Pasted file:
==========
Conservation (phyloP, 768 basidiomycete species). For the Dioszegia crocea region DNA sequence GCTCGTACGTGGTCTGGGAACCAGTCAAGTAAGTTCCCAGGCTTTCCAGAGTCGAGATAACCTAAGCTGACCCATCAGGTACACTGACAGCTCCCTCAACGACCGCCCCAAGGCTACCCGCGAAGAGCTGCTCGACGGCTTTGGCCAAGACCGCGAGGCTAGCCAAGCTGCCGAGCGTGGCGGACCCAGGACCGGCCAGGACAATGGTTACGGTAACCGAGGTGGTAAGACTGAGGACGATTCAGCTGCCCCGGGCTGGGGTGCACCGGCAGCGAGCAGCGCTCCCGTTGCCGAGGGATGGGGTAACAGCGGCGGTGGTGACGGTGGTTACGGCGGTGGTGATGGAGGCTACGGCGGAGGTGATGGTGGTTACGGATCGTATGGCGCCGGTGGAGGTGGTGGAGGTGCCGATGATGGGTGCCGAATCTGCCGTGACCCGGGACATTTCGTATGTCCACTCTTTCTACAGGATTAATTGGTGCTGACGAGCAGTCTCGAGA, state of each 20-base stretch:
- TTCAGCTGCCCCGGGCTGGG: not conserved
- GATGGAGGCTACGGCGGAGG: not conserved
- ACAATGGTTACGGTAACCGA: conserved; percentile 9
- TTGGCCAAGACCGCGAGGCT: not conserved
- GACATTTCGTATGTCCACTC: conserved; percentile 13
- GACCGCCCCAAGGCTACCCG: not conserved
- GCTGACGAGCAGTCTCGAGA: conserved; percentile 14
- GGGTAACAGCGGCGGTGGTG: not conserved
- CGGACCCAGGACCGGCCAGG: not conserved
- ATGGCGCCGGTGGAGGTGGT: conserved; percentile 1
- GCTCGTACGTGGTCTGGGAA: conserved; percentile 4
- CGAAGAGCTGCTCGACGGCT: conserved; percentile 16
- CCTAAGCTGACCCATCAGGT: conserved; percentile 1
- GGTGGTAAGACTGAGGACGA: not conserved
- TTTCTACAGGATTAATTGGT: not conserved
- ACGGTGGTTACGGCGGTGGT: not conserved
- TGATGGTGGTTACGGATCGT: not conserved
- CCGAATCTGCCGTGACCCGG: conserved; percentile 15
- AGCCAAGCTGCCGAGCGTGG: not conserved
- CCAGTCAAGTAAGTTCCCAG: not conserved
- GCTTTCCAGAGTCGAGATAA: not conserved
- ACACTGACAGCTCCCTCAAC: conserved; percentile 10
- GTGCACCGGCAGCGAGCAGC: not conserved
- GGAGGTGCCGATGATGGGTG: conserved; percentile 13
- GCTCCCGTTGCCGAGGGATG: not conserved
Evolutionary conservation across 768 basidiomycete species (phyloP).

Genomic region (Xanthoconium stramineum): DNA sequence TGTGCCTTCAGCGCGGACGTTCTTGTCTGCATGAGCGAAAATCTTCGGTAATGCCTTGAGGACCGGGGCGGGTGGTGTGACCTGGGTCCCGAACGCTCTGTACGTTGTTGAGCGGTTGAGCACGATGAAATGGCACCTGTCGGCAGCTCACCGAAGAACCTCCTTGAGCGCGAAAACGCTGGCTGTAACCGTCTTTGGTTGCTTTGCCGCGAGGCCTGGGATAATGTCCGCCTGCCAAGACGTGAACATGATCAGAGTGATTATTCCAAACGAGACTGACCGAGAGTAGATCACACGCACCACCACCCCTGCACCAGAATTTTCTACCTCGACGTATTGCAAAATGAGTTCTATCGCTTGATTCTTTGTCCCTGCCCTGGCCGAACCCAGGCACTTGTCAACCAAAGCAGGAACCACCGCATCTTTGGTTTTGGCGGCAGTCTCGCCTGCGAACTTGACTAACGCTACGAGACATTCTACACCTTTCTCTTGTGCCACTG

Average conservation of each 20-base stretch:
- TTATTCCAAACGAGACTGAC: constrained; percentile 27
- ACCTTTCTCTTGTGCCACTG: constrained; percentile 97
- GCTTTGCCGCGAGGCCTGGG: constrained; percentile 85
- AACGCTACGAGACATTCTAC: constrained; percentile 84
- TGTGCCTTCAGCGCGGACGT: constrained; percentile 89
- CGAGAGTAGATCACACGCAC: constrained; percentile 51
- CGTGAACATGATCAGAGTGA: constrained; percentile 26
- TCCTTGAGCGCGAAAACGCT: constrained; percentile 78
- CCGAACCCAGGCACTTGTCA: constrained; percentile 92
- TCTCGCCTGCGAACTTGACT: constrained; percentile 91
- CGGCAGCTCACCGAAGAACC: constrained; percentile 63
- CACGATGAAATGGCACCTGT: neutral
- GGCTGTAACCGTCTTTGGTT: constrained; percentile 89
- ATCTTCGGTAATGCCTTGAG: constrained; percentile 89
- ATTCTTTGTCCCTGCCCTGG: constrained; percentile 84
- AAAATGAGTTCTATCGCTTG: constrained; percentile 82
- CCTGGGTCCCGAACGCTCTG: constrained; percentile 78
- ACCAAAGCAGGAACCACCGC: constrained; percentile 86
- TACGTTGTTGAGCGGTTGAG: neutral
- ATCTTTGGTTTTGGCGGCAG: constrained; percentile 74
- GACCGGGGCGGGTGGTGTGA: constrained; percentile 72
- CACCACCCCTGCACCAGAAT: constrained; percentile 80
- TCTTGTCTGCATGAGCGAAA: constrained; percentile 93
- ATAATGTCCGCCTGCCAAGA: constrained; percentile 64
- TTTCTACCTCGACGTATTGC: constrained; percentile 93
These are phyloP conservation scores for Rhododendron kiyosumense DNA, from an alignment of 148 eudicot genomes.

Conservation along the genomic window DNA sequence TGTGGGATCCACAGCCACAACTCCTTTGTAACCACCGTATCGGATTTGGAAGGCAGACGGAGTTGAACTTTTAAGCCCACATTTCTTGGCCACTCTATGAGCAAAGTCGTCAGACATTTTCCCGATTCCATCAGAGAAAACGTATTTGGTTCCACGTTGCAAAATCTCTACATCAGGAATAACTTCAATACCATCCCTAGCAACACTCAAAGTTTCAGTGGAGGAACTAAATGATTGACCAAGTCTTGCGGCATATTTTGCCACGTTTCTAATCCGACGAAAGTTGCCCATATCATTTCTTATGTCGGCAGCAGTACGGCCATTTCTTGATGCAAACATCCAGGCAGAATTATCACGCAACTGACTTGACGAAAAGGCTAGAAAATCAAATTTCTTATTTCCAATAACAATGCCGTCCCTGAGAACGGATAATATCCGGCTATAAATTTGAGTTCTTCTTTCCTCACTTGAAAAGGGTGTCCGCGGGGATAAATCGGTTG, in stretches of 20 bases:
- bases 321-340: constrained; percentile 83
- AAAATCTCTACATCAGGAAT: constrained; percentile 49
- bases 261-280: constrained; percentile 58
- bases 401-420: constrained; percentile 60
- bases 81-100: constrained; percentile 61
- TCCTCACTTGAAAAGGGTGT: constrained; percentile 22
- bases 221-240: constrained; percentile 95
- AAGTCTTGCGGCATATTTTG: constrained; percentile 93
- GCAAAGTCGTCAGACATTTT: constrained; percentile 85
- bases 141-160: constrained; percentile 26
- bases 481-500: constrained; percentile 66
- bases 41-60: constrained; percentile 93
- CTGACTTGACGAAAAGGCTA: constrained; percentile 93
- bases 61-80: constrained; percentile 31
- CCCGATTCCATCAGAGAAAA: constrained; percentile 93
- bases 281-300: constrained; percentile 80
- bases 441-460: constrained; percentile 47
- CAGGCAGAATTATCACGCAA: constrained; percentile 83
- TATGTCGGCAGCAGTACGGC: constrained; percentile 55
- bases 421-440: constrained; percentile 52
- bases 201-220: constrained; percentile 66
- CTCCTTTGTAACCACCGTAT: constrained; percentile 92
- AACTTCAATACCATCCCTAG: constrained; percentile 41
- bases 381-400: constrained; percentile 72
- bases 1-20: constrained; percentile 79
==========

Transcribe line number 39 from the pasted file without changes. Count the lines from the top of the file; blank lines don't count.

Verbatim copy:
- TCTCGCCTGCGAACTTGACT: constrained; percentile 91